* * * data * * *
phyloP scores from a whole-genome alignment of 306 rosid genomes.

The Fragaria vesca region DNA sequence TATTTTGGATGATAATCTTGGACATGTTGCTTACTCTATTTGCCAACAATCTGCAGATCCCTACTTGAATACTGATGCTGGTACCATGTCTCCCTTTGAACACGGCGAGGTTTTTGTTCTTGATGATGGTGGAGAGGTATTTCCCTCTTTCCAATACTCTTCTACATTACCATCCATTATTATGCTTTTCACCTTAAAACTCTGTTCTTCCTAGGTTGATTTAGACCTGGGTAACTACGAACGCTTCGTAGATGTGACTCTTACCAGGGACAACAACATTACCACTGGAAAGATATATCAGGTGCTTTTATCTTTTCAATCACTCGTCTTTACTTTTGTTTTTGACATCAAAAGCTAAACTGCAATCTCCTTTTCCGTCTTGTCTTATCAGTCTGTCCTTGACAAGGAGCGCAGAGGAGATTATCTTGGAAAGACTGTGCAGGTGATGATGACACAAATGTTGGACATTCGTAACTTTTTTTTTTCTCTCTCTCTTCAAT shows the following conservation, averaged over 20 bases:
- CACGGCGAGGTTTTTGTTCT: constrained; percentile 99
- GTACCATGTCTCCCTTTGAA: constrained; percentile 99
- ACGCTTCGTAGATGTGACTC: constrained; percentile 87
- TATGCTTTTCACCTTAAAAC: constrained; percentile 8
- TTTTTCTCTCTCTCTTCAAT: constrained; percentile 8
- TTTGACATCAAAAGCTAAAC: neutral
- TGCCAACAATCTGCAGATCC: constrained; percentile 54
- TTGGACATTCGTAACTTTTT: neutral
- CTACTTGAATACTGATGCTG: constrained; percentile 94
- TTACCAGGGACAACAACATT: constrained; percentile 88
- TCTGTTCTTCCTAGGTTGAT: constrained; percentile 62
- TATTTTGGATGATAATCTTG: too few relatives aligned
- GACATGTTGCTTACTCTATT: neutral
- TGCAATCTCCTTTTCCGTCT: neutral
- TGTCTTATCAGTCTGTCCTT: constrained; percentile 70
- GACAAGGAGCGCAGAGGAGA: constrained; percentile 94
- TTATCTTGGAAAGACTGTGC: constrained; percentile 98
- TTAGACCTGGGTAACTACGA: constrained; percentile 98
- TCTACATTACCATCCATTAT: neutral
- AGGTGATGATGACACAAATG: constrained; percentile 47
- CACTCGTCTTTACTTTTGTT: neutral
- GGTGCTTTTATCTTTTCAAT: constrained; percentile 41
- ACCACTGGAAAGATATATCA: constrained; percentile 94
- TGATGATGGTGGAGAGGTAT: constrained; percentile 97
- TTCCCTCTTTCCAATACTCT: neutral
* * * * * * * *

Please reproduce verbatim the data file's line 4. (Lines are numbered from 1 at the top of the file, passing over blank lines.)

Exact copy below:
- GTACCATGTCTCCCTTTGAA: constrained; percentile 99